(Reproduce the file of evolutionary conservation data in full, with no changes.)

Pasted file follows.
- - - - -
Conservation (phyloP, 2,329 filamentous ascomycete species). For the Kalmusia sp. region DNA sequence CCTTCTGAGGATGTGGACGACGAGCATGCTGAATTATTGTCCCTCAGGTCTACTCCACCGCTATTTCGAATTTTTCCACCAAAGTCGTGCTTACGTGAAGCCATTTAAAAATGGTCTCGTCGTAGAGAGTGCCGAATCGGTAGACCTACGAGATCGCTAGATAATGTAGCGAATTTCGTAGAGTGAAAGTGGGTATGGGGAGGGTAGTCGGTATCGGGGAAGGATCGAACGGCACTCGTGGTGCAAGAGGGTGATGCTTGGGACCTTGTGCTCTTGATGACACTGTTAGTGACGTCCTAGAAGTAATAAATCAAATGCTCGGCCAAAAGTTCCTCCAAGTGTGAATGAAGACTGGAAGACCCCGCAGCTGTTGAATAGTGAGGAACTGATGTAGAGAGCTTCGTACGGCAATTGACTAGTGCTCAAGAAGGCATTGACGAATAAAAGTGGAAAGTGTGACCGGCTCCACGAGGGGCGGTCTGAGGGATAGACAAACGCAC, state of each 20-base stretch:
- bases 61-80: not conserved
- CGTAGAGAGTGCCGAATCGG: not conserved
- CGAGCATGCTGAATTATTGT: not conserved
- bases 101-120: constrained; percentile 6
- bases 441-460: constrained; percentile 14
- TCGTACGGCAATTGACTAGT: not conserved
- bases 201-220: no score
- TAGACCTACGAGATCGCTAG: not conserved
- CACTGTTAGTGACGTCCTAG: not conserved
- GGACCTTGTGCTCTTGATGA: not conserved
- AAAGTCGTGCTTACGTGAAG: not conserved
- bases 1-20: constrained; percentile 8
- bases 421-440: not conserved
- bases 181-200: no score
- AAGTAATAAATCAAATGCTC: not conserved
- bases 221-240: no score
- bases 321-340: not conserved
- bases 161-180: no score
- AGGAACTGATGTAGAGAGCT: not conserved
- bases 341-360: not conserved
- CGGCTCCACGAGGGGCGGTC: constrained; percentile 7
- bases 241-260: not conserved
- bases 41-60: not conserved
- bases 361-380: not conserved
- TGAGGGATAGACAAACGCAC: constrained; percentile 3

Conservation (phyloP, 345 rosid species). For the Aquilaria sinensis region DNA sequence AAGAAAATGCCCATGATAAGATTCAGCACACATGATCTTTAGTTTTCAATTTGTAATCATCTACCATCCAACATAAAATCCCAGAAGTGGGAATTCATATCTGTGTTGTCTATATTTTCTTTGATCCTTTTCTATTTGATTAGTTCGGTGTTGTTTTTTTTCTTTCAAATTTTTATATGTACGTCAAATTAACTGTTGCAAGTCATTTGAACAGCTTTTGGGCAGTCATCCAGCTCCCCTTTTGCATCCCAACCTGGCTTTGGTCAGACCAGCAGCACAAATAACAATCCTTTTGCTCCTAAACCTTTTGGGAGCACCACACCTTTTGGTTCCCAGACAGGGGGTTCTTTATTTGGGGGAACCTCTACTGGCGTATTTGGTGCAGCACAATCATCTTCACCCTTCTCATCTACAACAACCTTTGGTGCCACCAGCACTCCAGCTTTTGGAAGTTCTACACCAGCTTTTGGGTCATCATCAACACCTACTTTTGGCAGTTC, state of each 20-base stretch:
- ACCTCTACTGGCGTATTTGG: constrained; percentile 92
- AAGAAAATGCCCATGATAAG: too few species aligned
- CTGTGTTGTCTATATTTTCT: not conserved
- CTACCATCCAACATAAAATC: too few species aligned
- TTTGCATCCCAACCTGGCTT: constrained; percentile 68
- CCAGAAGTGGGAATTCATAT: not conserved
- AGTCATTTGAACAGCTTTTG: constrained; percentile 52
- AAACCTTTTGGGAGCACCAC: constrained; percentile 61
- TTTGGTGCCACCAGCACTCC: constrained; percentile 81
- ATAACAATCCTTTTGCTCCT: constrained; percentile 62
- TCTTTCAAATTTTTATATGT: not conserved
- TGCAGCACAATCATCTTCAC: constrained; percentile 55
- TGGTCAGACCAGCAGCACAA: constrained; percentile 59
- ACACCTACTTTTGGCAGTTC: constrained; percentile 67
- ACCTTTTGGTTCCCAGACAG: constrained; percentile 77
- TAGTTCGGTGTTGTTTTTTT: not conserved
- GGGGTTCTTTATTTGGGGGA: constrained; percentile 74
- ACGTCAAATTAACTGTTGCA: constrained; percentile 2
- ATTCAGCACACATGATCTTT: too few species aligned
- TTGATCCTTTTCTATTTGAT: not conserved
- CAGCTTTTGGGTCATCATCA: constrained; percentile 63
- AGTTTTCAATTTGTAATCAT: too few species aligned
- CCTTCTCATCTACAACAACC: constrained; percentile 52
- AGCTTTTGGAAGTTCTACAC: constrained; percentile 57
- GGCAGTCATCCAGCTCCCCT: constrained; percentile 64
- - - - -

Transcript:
Conservation (phyloP, 2,329 filamentous ascomycete species). For the Kalmusia sp. region DNA sequence CCTTCTGAGGATGTGGACGACGAGCATGCTGAATTATTGTCCCTCAGGTCTACTCCACCGCTATTTCGAATTTTTCCACCAAAGTCGTGCTTACGTGAAGCCATTTAAAAATGGTCTCGTCGTAGAGAGTGCCGAATCGGTAGACCTACGAGATCGCTAGATAATGTAGCGAATTTCGTAGAGTGAAAGTGGGTATGGGGAGGGTAGTCGGTATCGGGGAAGGATCGAACGGCACTCGTGGTGCAAGAGGGTGATGCTTGGGACCTTGTGCTCTTGATGACACTGTTAGTGACGTCCTAGAAGTAATAAATCAAATGCTCGGCCAAAAGTTCCTCCAAGTGTGAATGAAGACTGGAAGACCCCGCAGCTGTTGAATAGTGAGGAACTGATGTAGAGAGCTTCGTACGGCAATTGACTAGTGCTCAAGAAGGCATTGACGAATAAAAGTGGAAAGTGTGACCGGCTCCACGAGGGGCGGTCTGAGGGATAGACAAACGCAC, state of each 20-base stretch:
- bases 61-80: not conserved
- CGTAGAGAGTGCCGAATCGG: not conserved
- CGAGCATGCTGAATTATTGT: not conserved
- bases 101-120: constrained; percentile 6
- bases 441-460: constrained; percentile 14
- TCGTACGGCAATTGACTAGT: not conserved
- bases 201-220: no score
- TAGACCTACGAGATCGCTAG: not conserved
- CACTGTTAGTGACGTCCTAG: not conserved
- GGACCTTGTGCTCTTGATGA: not conserved
- AAAGTCGTGCTTACGTGAAG: not conserved
- bases 1-20: constrained; percentile 8
- bases 421-440: not conserved
- bases 181-200: no score
- AAGTAATAAATCAAATGCTC: not conserved
- bases 221-240: no score
- bases 321-340: not conserved
- bases 161-180: no score
- AGGAACTGATGTAGAGAGCT: not conserved
- bases 341-360: not conserved
- CGGCTCCACGAGGGGCGGTC: constrained; percentile 7
- bases 241-260: not conserved
- bases 41-60: not conserved
- bases 361-380: not conserved
- TGAGGGATAGACAAACGCAC: constrained; percentile 3

Conservation (phyloP, 345 rosid species). For the Aquilaria sinensis region DNA sequence AAGAAAATGCCCATGATAAGATTCAGCACACATGATCTTTAGTTTTCAATTTGTAATCATCTACCATCCAACATAAAATCCCAGAAGTGGGAATTCATATCTGTGTTGTCTATATTTTCTTTGATCCTTTTCTATTTGATTAGTTCGGTGTTGTTTTTTTTCTTTCAAATTTTTATATGTACGTCAAATTAACTGTTGCAAGTCATTTGAACAGCTTTTGGGCAGTCATCCAGCTCCCCTTTTGCATCCCAACCTGGCTTTGGTCAGACCAGCAGCACAAATAACAATCCTTTTGCTCCTAAACCTTTTGGGAGCACCACACCTTTTGGTTCCCAGACAGGGGGTTCTTTATTTGGGGGAACCTCTACTGGCGTATTTGGTGCAGCACAATCATCTTCACCCTTCTCATCTACAACAACCTTTGGTGCCACCAGCACTCCAGCTTTTGGAAGTTCTACACCAGCTTTTGGGTCATCATCAACACCTACTTTTGGCAGTTC, state of each 20-base stretch:
- ACCTCTACTGGCGTATTTGG: constrained; percentile 92
- AAGAAAATGCCCATGATAAG: too few species aligned
- CTGTGTTGTCTATATTTTCT: not conserved
- CTACCATCCAACATAAAATC: too few species aligned
- TTTGCATCCCAACCTGGCTT: constrained; percentile 68
- CCAGAAGTGGGAATTCATAT: not conserved
- AGTCATTTGAACAGCTTTTG: constrained; percentile 52
- AAACCTTTTGGGAGCACCAC: constrained; percentile 61
- TTTGGTGCCACCAGCACTCC: constrained; percentile 81
- ATAACAATCCTTTTGCTCCT: constrained; percentile 62
- TCTTTCAAATTTTTATATGT: not conserved
- TGCAGCACAATCATCTTCAC: constrained; percentile 55
- TGGTCAGACCAGCAGCACAA: constrained; percentile 59
- ACACCTACTTTTGGCAGTTC: constrained; percentile 67
- ACCTTTTGGTTCCCAGACAG: constrained; percentile 77
- TAGTTCGGTGTTGTTTTTTT: not conserved
- GGGGTTCTTTATTTGGGGGA: constrained; percentile 74
- ACGTCAAATTAACTGTTGCA: constrained; percentile 2
- ATTCAGCACACATGATCTTT: too few species aligned
- TTGATCCTTTTCTATTTGAT: not conserved
- CAGCTTTTGGGTCATCATCA: constrained; percentile 63
- AGTTTTCAATTTGTAATCAT: too few species aligned
- CCTTCTCATCTACAACAACC: constrained; percentile 52
- AGCTTTTGGAAGTTCTACAC: constrained; percentile 57
- GGCAGTCATCCAGCTCCCCT: constrained; percentile 64